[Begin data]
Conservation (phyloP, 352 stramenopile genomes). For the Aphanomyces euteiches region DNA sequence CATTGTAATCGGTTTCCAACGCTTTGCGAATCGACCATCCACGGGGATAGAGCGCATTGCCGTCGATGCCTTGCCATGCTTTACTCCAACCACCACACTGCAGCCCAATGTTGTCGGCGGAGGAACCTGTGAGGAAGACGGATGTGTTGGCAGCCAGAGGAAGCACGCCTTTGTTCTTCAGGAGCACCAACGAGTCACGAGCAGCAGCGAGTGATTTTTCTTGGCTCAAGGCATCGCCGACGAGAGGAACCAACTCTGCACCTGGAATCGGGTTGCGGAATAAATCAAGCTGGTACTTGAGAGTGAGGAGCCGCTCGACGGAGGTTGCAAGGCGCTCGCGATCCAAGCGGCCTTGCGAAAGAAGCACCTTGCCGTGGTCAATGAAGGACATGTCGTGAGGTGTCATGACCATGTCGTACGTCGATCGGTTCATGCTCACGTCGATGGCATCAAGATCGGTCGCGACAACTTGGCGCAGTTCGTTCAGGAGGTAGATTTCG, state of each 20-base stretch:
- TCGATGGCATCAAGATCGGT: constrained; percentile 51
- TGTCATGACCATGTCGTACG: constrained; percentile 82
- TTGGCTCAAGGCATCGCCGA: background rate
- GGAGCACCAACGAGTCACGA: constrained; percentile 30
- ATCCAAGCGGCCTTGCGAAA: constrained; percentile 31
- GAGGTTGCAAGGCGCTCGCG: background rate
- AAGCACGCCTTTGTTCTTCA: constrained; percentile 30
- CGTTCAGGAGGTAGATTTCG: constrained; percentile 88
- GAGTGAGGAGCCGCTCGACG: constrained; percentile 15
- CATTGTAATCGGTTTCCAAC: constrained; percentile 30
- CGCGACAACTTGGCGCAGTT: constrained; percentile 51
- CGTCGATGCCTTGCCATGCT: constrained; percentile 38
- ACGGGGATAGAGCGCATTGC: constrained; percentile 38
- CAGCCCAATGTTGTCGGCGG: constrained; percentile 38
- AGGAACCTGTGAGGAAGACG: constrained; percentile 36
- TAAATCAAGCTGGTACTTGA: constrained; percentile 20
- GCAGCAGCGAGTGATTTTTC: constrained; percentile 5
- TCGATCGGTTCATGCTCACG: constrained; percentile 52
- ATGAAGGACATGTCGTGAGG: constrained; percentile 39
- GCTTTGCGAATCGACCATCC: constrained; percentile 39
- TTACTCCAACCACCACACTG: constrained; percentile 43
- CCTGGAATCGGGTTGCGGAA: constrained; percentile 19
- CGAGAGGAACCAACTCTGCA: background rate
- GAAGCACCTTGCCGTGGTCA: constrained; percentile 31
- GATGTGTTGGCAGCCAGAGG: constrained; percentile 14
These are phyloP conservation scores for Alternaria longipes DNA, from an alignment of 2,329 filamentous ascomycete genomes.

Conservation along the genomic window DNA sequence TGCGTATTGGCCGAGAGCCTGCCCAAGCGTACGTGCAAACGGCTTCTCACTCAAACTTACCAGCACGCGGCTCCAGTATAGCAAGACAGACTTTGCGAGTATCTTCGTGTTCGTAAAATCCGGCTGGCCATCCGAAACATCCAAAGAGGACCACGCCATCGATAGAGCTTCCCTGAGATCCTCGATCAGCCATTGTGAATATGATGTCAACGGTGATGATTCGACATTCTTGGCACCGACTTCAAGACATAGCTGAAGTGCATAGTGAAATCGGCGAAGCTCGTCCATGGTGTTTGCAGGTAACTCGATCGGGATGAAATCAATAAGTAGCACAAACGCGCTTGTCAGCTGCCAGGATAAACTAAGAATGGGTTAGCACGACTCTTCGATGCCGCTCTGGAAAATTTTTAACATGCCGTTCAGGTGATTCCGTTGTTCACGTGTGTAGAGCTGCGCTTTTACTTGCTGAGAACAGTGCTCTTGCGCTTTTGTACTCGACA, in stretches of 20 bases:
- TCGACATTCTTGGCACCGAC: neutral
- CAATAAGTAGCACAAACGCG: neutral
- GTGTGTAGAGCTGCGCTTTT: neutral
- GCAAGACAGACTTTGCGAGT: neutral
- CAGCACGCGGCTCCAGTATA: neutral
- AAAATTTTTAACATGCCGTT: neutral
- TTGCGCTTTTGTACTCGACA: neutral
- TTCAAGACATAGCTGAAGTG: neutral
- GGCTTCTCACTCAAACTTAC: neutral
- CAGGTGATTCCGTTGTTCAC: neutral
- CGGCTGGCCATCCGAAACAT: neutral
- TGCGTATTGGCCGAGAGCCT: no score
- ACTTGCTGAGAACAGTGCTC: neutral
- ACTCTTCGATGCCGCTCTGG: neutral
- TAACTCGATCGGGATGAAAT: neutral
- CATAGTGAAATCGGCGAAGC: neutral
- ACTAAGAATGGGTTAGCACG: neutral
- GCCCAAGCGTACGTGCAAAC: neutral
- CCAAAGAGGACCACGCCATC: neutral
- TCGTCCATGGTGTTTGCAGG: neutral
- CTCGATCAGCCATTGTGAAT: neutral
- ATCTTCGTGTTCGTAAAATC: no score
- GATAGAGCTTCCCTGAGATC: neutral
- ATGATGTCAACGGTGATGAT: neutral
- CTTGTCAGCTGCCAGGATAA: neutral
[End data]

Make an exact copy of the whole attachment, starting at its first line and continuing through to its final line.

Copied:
Conservation (phyloP, 352 stramenopile genomes). For the Aphanomyces euteiches region DNA sequence CATTGTAATCGGTTTCCAACGCTTTGCGAATCGACCATCCACGGGGATAGAGCGCATTGCCGTCGATGCCTTGCCATGCTTTACTCCAACCACCACACTGCAGCCCAATGTTGTCGGCGGAGGAACCTGTGAGGAAGACGGATGTGTTGGCAGCCAGAGGAAGCACGCCTTTGTTCTTCAGGAGCACCAACGAGTCACGAGCAGCAGCGAGTGATTTTTCTTGGCTCAAGGCATCGCCGACGAGAGGAACCAACTCTGCACCTGGAATCGGGTTGCGGAATAAATCAAGCTGGTACTTGAGAGTGAGGAGCCGCTCGACGGAGGTTGCAAGGCGCTCGCGATCCAAGCGGCCTTGCGAAAGAAGCACCTTGCCGTGGTCAATGAAGGACATGTCGTGAGGTGTCATGACCATGTCGTACGTCGATCGGTTCATGCTCACGTCGATGGCATCAAGATCGGTCGCGACAACTTGGCGCAGTTCGTTCAGGAGGTAGATTTCG, state of each 20-base stretch:
- TCGATGGCATCAAGATCGGT: constrained; percentile 51
- TGTCATGACCATGTCGTACG: constrained; percentile 82
- TTGGCTCAAGGCATCGCCGA: background rate
- GGAGCACCAACGAGTCACGA: constrained; percentile 30
- ATCCAAGCGGCCTTGCGAAA: constrained; percentile 31
- GAGGTTGCAAGGCGCTCGCG: background rate
- AAGCACGCCTTTGTTCTTCA: constrained; percentile 30
- CGTTCAGGAGGTAGATTTCG: constrained; percentile 88
- GAGTGAGGAGCCGCTCGACG: constrained; percentile 15
- CATTGTAATCGGTTTCCAAC: constrained; percentile 30
- CGCGACAACTTGGCGCAGTT: constrained; percentile 51
- CGTCGATGCCTTGCCATGCT: constrained; percentile 38
- ACGGGGATAGAGCGCATTGC: constrained; percentile 38
- CAGCCCAATGTTGTCGGCGG: constrained; percentile 38
- AGGAACCTGTGAGGAAGACG: constrained; percentile 36
- TAAATCAAGCTGGTACTTGA: constrained; percentile 20
- GCAGCAGCGAGTGATTTTTC: constrained; percentile 5
- TCGATCGGTTCATGCTCACG: constrained; percentile 52
- ATGAAGGACATGTCGTGAGG: constrained; percentile 39
- GCTTTGCGAATCGACCATCC: constrained; percentile 39
- TTACTCCAACCACCACACTG: constrained; percentile 43
- CCTGGAATCGGGTTGCGGAA: constrained; percentile 19
- CGAGAGGAACCAACTCTGCA: background rate
- GAAGCACCTTGCCGTGGTCA: constrained; percentile 31
- GATGTGTTGGCAGCCAGAGG: constrained; percentile 14
These are phyloP conservation scores for Alternaria longipes DNA, from an alignment of 2,329 filamentous ascomycete genomes.

Conservation along the genomic window DNA sequence TGCGTATTGGCCGAGAGCCTGCCCAAGCGTACGTGCAAACGGCTTCTCACTCAAACTTACCAGCACGCGGCTCCAGTATAGCAAGACAGACTTTGCGAGTATCTTCGTGTTCGTAAAATCCGGCTGGCCATCCGAAACATCCAAAGAGGACCACGCCATCGATAGAGCTTCCCTGAGATCCTCGATCAGCCATTGTGAATATGATGTCAACGGTGATGATTCGACATTCTTGGCACCGACTTCAAGACATAGCTGAAGTGCATAGTGAAATCGGCGAAGCTCGTCCATGGTGTTTGCAGGTAACTCGATCGGGATGAAATCAATAAGTAGCACAAACGCGCTTGTCAGCTGCCAGGATAAACTAAGAATGGGTTAGCACGACTCTTCGATGCCGCTCTGGAAAATTTTTAACATGCCGTTCAGGTGATTCCGTTGTTCACGTGTGTAGAGCTGCGCTTTTACTTGCTGAGAACAGTGCTCTTGCGCTTTTGTACTCGACA, in stretches of 20 bases:
- TCGACATTCTTGGCACCGAC: neutral
- CAATAAGTAGCACAAACGCG: neutral
- GTGTGTAGAGCTGCGCTTTT: neutral
- GCAAGACAGACTTTGCGAGT: neutral
- CAGCACGCGGCTCCAGTATA: neutral
- AAAATTTTTAACATGCCGTT: neutral
- TTGCGCTTTTGTACTCGACA: neutral
- TTCAAGACATAGCTGAAGTG: neutral
- GGCTTCTCACTCAAACTTAC: neutral
- CAGGTGATTCCGTTGTTCAC: neutral
- CGGCTGGCCATCCGAAACAT: neutral
- TGCGTATTGGCCGAGAGCCT: no score
- ACTTGCTGAGAACAGTGCTC: neutral
- ACTCTTCGATGCCGCTCTGG: neutral
- TAACTCGATCGGGATGAAAT: neutral
- CATAGTGAAATCGGCGAAGC: neutral
- ACTAAGAATGGGTTAGCACG: neutral
- GCCCAAGCGTACGTGCAAAC: neutral
- CCAAAGAGGACCACGCCATC: neutral
- TCGTCCATGGTGTTTGCAGG: neutral
- CTCGATCAGCCATTGTGAAT: neutral
- ATCTTCGTGTTCGTAAAATC: no score
- GATAGAGCTTCCCTGAGATC: neutral
- ATGATGTCAACGGTGATGAT: neutral
- CTTGTCAGCTGCCAGGATAA: neutral